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By Patrick Springer, Published March 03 2014

‘Buffalo King’ reigns: Documentary on historic figure wins film award

FARGO – Justin Koehler grew up on a ranch that was a 20-minute drive from the town of Philip, S.D.

The town was named for James “Scotty” Philip, now remembered as “the man who saved the buffalo.”

Koehler had never heard of the man when he was asked to film a wagon ride in the summer of 2011 to commemorate the 100th anniversary of Scotty Philip’s death.

That project evolved into a documentary film, “The Buffalo King,” which will be screened Wednesday at the Fargo Film Festival as recipient of the festival’s Prairie Spirit Award.

After a crash course on his subject – he had just a month to prepare – Koehler, a filmmaker based in Denver, quickly came to admire Philip, who emigrated from Scotland at age 15 and became a cattle magnate, state legislator and influential businessman.

Most of the scenes in the 60-minute documentary were filmed during the five-day commemorative wagon train from Philip to Fort Pierre, S.D., a route spanning areas of Philip’s sprawling ranch.

Koehler’s camera lingers on the sweeping prairie, much of it little changed since Philip came to Dakota Territory from Kansas, where his older brothers had settled.

Commentators steeped in Philip’s life, including descendants, were on hand for the celebration. Their interviews provided most of the narration for the film.

Along the wagon train route, at a buffalo ranch owned by mogul Ted Turner, Koehler filmed buffalo grazing on a hillside, silhouetted against the setting sun, a scene providing the film’s most striking images.

“Those buffalo are direct descendants of Scotty Philip’s buffalo, which is pretty cool,” Koehler said. “It was just stunning.”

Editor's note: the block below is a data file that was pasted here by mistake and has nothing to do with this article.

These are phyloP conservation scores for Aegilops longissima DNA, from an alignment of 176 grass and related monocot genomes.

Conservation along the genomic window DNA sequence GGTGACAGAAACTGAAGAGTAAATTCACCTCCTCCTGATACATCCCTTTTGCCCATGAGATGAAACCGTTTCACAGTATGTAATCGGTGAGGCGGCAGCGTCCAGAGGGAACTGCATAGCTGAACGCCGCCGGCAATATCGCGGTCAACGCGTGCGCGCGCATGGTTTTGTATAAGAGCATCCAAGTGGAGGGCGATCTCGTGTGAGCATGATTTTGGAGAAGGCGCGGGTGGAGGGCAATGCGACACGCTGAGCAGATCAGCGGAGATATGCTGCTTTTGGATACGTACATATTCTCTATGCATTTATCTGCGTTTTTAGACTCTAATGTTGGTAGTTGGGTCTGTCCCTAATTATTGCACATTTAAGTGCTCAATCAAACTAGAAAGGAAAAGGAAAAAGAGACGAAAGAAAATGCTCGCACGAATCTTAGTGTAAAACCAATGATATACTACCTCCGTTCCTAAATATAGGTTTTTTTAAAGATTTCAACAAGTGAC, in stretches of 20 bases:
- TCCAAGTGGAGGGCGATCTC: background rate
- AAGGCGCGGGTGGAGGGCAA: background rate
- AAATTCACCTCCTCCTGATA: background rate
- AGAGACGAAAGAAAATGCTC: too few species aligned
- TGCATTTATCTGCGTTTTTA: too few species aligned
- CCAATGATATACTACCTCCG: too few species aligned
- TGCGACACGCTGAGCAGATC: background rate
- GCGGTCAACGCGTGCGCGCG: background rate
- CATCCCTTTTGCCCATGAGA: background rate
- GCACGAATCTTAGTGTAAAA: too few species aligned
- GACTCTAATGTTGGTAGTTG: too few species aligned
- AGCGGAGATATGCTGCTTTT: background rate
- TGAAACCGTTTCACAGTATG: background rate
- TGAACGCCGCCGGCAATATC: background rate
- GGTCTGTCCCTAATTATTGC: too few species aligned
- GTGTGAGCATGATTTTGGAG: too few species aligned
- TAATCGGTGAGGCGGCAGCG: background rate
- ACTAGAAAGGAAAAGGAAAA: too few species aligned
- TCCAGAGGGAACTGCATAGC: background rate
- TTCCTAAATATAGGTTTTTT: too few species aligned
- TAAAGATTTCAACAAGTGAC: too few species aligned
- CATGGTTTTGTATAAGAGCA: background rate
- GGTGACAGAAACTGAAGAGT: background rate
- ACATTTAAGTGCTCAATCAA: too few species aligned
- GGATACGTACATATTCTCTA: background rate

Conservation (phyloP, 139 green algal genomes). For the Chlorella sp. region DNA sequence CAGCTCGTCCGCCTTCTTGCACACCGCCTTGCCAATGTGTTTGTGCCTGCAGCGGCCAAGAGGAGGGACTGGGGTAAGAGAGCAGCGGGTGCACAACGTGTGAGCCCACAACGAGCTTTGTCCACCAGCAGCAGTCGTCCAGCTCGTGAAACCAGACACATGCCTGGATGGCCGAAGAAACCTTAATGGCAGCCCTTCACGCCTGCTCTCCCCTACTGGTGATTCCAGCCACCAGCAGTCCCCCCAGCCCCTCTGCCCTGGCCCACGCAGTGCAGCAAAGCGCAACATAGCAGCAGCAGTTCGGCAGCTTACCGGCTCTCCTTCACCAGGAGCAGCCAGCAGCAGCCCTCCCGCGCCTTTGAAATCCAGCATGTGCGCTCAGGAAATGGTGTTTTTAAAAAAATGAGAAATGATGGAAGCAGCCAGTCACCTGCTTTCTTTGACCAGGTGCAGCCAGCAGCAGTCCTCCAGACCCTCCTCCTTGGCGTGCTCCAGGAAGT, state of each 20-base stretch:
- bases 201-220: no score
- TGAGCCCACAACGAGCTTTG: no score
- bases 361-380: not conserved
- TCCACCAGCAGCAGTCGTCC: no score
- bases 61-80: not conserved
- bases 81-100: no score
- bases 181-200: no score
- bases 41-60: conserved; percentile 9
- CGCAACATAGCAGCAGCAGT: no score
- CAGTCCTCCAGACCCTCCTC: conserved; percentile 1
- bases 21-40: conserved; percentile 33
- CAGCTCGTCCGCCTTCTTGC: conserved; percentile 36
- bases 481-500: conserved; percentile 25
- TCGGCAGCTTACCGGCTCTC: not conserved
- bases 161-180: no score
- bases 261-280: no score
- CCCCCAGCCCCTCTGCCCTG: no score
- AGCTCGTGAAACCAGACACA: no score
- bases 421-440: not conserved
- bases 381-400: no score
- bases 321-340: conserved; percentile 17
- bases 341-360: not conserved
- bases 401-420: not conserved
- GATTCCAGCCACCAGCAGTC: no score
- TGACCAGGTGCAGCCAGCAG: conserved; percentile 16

At the time of Philip’s death in 1911, his buffalo herd numbered almost 1,000, making it among the largest in the world. A handful of ranchers helped save the buffalo, but Philip’s herd was by far the biggest, Koehler said.

Before becoming a rancher in 1881, Philip tried his hand at prospecting during the Black Hills gold rush, serving as an army scout and driving freight wagons on the Fort Pierre to Deadwood Trail.

Twenty years later, by then well established as a cattle baron, Philip bought a small herd of buffalo from a neighboring rancher, whose 83 buffalo descended from five calves kidnapped for preservation during an 1881 hunt on the Cheyenne River Reservation.

Philip culled hybrid offspring that had been bred by buffalo and cattle by the other rancher, Fred Dupree. Congress passed legislation allowing him to lease 3,500 acres for a buffalo pasture for $50 a year.

Soon Philip’s herd was large enough to become a tourist attraction, and became known far and wide. His nickname as “Buffalo King” came from a newspaper feature.

“He was a cattle mogul and that’s no stretch,” Koehler said. “He was one of the biggest ranchers in the U.S. He was a powerhouse.”

At Philip’s funeral, attended by a throng of mourners brought in by special railroad, some of Philip’s buffalo gathered just outside the cemetery of his ranch – a scene that, when Koehler heard the story, he knew belonged in his documentary.

Readers can reach Forum reporter Patrick Springer at (701) 241-5522

If you go

What: “The Buffalo King” screening

When: 9:15 p.m. Wednesday

Where: Fargo Theatre, 300 Broadway

Info: Single-session tickets $8 and $5 for students. Passes to parties and films range from $15 to $125. (701) 239-8385.

Online: For more information on the Fargo Film Festival, visit www.fargofilmfestival.org